From a clinical standpoint the Wassermann reaction is generally looked upon as a specific test for syphilis. This statement is made with a clear understanding that in some few exceptions, false or “pseudo-positive” reactions may occur, but a test which will give positive results in some 90 per cent to 98 per cent of cases, from a clinical standpoint, may be looked upon as specific.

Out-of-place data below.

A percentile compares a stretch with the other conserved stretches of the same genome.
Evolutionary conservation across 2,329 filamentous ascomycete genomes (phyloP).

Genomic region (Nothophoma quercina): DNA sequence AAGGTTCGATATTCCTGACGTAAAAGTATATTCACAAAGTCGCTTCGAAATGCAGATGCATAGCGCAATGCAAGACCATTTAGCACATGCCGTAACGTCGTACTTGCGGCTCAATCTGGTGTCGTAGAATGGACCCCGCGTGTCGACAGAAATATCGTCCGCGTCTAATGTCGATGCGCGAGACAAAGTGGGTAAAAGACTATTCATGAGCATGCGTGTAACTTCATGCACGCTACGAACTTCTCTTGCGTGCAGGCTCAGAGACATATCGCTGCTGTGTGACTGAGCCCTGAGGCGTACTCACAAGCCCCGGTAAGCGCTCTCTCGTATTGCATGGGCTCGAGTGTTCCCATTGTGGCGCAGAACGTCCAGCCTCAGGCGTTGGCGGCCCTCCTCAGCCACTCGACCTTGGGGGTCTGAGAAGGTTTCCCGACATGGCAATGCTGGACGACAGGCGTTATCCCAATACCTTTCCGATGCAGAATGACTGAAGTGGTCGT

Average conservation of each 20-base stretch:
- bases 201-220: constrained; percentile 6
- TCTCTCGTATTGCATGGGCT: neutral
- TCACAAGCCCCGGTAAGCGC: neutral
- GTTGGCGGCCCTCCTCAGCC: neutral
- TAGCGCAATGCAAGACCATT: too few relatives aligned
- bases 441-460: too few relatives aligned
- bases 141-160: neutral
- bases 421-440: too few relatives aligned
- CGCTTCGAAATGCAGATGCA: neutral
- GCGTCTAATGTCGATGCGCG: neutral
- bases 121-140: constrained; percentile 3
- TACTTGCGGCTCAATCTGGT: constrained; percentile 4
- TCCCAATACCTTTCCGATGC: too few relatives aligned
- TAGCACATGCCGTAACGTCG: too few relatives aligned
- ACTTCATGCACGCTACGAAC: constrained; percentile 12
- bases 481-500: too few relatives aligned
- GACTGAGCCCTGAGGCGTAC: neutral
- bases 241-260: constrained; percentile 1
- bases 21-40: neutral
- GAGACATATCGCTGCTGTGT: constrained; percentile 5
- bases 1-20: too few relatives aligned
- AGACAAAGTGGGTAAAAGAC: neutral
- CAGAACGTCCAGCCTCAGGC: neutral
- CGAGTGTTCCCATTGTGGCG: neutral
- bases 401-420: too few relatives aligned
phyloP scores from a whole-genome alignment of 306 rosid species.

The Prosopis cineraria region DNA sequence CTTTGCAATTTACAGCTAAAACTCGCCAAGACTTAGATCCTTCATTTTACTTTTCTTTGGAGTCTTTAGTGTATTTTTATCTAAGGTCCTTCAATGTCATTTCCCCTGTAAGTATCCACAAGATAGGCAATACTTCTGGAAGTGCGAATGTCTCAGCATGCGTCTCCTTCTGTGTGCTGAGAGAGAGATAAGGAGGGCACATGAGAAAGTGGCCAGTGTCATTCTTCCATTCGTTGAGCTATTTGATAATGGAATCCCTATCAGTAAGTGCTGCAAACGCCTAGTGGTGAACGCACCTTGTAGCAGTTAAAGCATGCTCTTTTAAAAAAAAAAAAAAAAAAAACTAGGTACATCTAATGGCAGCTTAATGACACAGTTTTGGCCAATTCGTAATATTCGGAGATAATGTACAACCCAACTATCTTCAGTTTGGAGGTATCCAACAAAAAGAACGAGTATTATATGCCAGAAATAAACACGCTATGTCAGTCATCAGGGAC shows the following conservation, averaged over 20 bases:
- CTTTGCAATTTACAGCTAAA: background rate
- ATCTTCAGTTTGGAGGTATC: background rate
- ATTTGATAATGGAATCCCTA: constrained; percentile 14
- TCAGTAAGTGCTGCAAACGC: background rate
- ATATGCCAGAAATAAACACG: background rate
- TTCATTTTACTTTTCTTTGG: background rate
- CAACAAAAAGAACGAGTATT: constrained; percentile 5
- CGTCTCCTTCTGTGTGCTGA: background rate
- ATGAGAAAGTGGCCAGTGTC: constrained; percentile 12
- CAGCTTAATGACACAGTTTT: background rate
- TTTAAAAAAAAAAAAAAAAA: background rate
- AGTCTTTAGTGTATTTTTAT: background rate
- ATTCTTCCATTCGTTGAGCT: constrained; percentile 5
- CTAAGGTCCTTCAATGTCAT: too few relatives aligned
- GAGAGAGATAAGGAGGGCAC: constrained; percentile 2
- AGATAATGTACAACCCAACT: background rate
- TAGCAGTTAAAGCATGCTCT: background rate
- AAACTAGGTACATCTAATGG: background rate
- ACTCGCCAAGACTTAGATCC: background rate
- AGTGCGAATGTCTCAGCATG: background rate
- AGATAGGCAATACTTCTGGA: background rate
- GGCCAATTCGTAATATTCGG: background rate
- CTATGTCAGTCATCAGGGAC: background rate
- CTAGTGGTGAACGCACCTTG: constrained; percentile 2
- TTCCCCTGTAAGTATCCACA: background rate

Larkin, Levy and Fordyce (1) have found a positive reaction in practically 100 per cent of cases of florid syphilis, and in 94 per cent of active tertiary. Craig in 90 per cent primary cases, in 96 per cent secondary and 87.4 per cent tertiary cases obtained a positive Wassermann reaction. These figures merely show the comparatively slight variations that do occur with different workers and with cases in different stages of the disease. It is not within the scope of this paper however, to discuss all conditions affecting the Wassermann reaction on the blood.